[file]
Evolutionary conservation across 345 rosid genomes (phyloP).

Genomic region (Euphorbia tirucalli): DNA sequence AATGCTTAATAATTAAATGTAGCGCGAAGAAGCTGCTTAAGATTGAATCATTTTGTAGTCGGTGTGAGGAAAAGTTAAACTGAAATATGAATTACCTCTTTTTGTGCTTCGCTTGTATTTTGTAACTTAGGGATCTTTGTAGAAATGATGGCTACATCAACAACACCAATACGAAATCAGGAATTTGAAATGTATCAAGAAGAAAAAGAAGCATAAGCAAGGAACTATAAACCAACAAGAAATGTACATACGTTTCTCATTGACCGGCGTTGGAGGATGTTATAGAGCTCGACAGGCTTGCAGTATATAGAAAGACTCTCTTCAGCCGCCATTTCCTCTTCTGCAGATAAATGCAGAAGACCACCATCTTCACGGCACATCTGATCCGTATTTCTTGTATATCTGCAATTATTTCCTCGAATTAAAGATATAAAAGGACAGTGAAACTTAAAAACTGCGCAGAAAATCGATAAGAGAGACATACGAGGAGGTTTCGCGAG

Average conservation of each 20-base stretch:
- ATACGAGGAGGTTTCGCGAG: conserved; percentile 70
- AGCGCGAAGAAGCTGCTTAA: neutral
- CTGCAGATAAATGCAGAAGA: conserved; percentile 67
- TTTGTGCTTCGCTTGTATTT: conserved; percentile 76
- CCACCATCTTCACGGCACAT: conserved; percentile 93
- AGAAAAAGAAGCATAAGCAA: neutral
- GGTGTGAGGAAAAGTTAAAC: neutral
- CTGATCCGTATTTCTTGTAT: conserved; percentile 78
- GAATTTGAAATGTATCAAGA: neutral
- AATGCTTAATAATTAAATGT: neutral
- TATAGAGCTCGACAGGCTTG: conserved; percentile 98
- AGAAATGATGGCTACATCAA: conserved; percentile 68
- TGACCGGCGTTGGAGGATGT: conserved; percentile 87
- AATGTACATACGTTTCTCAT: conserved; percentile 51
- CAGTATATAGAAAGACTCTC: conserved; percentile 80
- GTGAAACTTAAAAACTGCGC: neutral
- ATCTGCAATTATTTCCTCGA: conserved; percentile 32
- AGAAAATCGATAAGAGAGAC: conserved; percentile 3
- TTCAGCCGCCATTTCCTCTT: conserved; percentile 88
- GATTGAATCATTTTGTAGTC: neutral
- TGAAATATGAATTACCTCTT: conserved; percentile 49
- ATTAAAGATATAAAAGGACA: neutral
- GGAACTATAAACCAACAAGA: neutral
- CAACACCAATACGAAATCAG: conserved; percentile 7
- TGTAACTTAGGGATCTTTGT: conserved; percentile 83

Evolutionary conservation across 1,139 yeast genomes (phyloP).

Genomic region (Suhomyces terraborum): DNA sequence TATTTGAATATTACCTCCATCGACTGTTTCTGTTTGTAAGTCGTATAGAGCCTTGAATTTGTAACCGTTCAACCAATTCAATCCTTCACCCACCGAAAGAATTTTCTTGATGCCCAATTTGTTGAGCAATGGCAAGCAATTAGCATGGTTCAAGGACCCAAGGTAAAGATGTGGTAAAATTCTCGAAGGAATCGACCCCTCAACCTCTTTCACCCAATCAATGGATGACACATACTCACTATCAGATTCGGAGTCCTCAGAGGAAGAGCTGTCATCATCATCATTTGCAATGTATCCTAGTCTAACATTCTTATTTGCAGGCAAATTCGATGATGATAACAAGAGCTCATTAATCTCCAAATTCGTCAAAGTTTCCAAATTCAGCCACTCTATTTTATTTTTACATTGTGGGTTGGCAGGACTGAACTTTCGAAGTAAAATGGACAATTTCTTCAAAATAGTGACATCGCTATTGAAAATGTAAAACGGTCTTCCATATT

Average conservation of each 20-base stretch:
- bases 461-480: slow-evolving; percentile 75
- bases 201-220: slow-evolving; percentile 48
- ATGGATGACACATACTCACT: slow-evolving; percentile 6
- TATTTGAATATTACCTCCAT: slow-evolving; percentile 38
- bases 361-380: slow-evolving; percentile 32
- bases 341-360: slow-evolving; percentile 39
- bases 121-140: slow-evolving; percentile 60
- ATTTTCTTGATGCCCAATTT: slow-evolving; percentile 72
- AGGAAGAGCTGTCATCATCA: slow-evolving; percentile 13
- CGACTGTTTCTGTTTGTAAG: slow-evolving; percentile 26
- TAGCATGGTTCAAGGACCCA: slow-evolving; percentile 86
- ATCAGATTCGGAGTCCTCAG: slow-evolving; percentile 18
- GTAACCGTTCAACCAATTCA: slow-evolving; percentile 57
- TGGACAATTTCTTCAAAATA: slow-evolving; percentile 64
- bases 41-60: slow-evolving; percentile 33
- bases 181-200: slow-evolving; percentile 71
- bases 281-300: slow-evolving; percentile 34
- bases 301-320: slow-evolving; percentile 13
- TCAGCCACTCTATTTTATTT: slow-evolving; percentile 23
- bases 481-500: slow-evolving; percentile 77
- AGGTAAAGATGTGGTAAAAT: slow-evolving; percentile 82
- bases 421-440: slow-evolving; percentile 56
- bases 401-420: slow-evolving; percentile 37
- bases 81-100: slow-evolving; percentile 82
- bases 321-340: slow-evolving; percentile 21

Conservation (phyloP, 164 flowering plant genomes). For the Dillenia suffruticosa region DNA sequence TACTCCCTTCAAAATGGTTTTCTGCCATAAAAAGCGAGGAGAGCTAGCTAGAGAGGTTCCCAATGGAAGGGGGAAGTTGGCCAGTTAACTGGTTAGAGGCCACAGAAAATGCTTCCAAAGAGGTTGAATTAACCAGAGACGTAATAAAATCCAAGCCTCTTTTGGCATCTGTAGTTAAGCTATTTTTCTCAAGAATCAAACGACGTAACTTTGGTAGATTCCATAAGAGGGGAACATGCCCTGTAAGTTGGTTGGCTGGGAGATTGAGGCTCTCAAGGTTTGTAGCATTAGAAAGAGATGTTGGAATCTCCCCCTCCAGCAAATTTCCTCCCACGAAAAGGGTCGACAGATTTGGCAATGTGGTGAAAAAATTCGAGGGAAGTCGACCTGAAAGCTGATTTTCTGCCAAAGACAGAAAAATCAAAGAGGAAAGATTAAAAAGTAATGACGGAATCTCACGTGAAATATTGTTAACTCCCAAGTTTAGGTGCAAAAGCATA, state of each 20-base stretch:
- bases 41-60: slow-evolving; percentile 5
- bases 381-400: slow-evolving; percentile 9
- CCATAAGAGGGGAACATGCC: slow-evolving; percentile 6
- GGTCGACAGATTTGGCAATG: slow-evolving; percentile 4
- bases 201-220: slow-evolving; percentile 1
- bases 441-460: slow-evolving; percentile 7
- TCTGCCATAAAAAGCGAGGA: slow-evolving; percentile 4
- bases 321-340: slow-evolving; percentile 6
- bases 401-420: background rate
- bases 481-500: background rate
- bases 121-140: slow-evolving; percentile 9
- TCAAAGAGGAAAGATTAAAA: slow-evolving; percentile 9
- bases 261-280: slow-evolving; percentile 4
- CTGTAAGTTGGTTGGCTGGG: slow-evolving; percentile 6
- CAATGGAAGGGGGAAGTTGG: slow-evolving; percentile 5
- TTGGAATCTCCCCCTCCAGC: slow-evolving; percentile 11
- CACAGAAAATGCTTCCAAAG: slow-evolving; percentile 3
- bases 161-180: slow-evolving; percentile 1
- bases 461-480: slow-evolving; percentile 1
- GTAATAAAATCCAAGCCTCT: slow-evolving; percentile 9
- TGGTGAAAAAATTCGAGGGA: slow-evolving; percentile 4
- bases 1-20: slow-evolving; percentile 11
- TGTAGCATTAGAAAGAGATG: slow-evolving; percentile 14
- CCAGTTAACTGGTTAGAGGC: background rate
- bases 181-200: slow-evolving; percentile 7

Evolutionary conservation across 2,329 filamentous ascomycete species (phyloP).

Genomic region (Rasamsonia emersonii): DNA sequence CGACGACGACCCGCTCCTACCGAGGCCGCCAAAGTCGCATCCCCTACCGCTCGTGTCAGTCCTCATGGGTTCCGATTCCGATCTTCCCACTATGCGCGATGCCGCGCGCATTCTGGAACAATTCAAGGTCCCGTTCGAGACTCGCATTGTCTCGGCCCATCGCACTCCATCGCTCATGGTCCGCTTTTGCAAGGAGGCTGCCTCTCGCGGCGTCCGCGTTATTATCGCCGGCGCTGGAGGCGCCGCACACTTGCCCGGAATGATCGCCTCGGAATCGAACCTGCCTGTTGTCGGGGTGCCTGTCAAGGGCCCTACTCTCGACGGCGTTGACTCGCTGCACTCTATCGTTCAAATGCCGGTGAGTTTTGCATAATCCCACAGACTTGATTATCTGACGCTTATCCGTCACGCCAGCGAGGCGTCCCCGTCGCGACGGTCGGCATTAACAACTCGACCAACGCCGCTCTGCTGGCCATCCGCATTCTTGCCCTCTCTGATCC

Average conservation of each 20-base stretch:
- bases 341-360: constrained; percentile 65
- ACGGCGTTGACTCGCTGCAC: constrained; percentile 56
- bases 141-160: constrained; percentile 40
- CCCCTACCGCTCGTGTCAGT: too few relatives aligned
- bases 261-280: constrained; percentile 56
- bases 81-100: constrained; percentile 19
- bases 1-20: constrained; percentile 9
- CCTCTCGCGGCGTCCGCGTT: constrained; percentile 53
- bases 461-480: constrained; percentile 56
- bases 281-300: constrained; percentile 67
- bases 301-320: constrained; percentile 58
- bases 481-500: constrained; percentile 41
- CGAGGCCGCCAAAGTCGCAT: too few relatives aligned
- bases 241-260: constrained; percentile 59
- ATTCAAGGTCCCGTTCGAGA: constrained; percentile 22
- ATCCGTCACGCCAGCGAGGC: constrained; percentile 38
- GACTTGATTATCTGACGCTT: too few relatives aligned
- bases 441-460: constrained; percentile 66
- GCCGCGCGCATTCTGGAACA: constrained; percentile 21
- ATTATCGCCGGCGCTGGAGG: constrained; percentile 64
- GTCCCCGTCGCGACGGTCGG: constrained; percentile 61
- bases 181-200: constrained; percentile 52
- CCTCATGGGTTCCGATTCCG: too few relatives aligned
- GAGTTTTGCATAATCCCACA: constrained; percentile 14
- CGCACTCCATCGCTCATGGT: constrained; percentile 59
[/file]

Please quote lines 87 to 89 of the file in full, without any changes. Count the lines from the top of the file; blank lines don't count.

- ACGGCGTTGACTCGCTGCAC: constrained; percentile 56
- bases 141-160: constrained; percentile 40
- CCCCTACCGCTCGTGTCAGT: too few relatives aligned